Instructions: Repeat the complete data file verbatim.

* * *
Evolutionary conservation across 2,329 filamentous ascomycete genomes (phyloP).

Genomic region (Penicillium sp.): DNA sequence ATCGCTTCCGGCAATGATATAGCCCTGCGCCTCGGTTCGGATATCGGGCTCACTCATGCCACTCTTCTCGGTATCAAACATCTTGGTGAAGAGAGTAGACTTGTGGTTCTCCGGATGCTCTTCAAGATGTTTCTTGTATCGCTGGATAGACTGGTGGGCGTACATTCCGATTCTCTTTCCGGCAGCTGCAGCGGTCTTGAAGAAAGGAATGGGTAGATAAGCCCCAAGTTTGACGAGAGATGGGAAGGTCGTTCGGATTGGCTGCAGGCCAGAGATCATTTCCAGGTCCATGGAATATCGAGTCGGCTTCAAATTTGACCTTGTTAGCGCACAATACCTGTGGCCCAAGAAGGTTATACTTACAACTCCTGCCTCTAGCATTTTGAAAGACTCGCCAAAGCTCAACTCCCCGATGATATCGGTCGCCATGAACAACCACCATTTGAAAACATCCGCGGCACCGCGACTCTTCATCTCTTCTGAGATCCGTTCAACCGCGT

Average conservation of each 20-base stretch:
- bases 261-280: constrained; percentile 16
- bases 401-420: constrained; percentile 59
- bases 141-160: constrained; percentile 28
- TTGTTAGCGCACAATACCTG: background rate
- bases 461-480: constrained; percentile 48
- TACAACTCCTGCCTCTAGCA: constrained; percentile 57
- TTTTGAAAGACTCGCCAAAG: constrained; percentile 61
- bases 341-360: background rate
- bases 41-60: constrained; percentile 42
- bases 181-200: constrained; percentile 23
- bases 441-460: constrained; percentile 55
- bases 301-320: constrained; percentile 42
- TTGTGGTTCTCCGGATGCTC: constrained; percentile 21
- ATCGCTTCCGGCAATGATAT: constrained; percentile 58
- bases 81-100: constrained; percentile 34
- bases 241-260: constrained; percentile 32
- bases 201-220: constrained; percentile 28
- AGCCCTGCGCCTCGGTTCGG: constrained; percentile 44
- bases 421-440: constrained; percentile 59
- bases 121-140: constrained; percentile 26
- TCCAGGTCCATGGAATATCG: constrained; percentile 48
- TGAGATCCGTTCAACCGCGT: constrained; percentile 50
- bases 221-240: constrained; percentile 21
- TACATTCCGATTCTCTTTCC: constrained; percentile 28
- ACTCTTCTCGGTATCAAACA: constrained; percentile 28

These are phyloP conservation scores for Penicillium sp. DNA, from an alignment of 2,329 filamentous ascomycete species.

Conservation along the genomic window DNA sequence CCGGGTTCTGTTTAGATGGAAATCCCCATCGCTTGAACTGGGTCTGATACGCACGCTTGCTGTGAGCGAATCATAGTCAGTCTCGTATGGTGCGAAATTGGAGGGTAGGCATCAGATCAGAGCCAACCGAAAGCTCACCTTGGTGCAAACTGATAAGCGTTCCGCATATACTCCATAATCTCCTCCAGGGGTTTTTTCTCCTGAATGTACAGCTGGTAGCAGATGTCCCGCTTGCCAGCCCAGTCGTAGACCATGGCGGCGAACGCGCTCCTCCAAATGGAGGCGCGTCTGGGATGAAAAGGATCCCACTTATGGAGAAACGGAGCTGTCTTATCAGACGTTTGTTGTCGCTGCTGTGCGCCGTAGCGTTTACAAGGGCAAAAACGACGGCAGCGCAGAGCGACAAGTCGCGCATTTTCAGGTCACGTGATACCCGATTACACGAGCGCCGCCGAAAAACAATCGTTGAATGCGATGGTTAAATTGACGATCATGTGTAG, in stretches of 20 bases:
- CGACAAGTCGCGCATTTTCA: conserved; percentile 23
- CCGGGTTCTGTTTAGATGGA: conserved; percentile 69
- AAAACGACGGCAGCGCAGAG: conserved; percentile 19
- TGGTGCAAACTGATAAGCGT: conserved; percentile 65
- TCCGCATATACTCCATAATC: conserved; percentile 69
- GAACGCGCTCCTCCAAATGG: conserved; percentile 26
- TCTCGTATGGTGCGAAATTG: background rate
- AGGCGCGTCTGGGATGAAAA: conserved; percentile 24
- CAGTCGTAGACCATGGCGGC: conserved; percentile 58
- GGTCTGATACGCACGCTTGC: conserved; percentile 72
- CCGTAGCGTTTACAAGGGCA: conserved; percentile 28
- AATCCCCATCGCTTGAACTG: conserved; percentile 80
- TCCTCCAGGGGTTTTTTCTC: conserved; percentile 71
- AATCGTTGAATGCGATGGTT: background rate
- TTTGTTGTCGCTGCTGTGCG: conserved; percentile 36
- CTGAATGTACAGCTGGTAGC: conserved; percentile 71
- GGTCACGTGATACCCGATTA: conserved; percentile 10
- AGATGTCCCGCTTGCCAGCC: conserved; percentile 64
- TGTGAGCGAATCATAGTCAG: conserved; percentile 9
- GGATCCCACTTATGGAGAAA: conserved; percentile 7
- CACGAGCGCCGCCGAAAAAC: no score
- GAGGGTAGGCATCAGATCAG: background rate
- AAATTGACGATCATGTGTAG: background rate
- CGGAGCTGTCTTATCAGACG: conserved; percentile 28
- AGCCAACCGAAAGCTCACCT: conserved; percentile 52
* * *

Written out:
Evolutionary conservation across 2,329 filamentous ascomycete genomes (phyloP).

Genomic region (Penicillium sp.): DNA sequence ATCGCTTCCGGCAATGATATAGCCCTGCGCCTCGGTTCGGATATCGGGCTCACTCATGCCACTCTTCTCGGTATCAAACATCTTGGTGAAGAGAGTAGACTTGTGGTTCTCCGGATGCTCTTCAAGATGTTTCTTGTATCGCTGGATAGACTGGTGGGCGTACATTCCGATTCTCTTTCCGGCAGCTGCAGCGGTCTTGAAGAAAGGAATGGGTAGATAAGCCCCAAGTTTGACGAGAGATGGGAAGGTCGTTCGGATTGGCTGCAGGCCAGAGATCATTTCCAGGTCCATGGAATATCGAGTCGGCTTCAAATTTGACCTTGTTAGCGCACAATACCTGTGGCCCAAGAAGGTTATACTTACAACTCCTGCCTCTAGCATTTTGAAAGACTCGCCAAAGCTCAACTCCCCGATGATATCGGTCGCCATGAACAACCACCATTTGAAAACATCCGCGGCACCGCGACTCTTCATCTCTTCTGAGATCCGTTCAACCGCGT

Average conservation of each 20-base stretch:
- bases 261-280: constrained; percentile 16
- bases 401-420: constrained; percentile 59
- bases 141-160: constrained; percentile 28
- TTGTTAGCGCACAATACCTG: background rate
- bases 461-480: constrained; percentile 48
- TACAACTCCTGCCTCTAGCA: constrained; percentile 57
- TTTTGAAAGACTCGCCAAAG: constrained; percentile 61
- bases 341-360: background rate
- bases 41-60: constrained; percentile 42
- bases 181-200: constrained; percentile 23
- bases 441-460: constrained; percentile 55
- bases 301-320: constrained; percentile 42
- TTGTGGTTCTCCGGATGCTC: constrained; percentile 21
- ATCGCTTCCGGCAATGATAT: constrained; percentile 58
- bases 81-100: constrained; percentile 34
- bases 241-260: constrained; percentile 32
- bases 201-220: constrained; percentile 28
- AGCCCTGCGCCTCGGTTCGG: constrained; percentile 44
- bases 421-440: constrained; percentile 59
- bases 121-140: constrained; percentile 26
- TCCAGGTCCATGGAATATCG: constrained; percentile 48
- TGAGATCCGTTCAACCGCGT: constrained; percentile 50
- bases 221-240: constrained; percentile 21
- TACATTCCGATTCTCTTTCC: constrained; percentile 28
- ACTCTTCTCGGTATCAAACA: constrained; percentile 28

These are phyloP conservation scores for Penicillium sp. DNA, from an alignment of 2,329 filamentous ascomycete species.

Conservation along the genomic window DNA sequence CCGGGTTCTGTTTAGATGGAAATCCCCATCGCTTGAACTGGGTCTGATACGCACGCTTGCTGTGAGCGAATCATAGTCAGTCTCGTATGGTGCGAAATTGGAGGGTAGGCATCAGATCAGAGCCAACCGAAAGCTCACCTTGGTGCAAACTGATAAGCGTTCCGCATATACTCCATAATCTCCTCCAGGGGTTTTTTCTCCTGAATGTACAGCTGGTAGCAGATGTCCCGCTTGCCAGCCCAGTCGTAGACCATGGCGGCGAACGCGCTCCTCCAAATGGAGGCGCGTCTGGGATGAAAAGGATCCCACTTATGGAGAAACGGAGCTGTCTTATCAGACGTTTGTTGTCGCTGCTGTGCGCCGTAGCGTTTACAAGGGCAAAAACGACGGCAGCGCAGAGCGACAAGTCGCGCATTTTCAGGTCACGTGATACCCGATTACACGAGCGCCGCCGAAAAACAATCGTTGAATGCGATGGTTAAATTGACGATCATGTGTAG, in stretches of 20 bases:
- CGACAAGTCGCGCATTTTCA: conserved; percentile 23
- CCGGGTTCTGTTTAGATGGA: conserved; percentile 69
- AAAACGACGGCAGCGCAGAG: conserved; percentile 19
- TGGTGCAAACTGATAAGCGT: conserved; percentile 65
- TCCGCATATACTCCATAATC: conserved; percentile 69
- GAACGCGCTCCTCCAAATGG: conserved; percentile 26
- TCTCGTATGGTGCGAAATTG: background rate
- AGGCGCGTCTGGGATGAAAA: conserved; percentile 24
- CAGTCGTAGACCATGGCGGC: conserved; percentile 58
- GGTCTGATACGCACGCTTGC: conserved; percentile 72
- CCGTAGCGTTTACAAGGGCA: conserved; percentile 28
- AATCCCCATCGCTTGAACTG: conserved; percentile 80
- TCCTCCAGGGGTTTTTTCTC: conserved; percentile 71
- AATCGTTGAATGCGATGGTT: background rate
- TTTGTTGTCGCTGCTGTGCG: conserved; percentile 36
- CTGAATGTACAGCTGGTAGC: conserved; percentile 71
- GGTCACGTGATACCCGATTA: conserved; percentile 10
- AGATGTCCCGCTTGCCAGCC: conserved; percentile 64
- TGTGAGCGAATCATAGTCAG: conserved; percentile 9
- GGATCCCACTTATGGAGAAA: conserved; percentile 7
- CACGAGCGCCGCCGAAAAAC: no score
- GAGGGTAGGCATCAGATCAG: background rate
- AAATTGACGATCATGTGTAG: background rate
- CGGAGCTGTCTTATCAGACG: conserved; percentile 28
- AGCCAACCGAAAGCTCACCT: conserved; percentile 52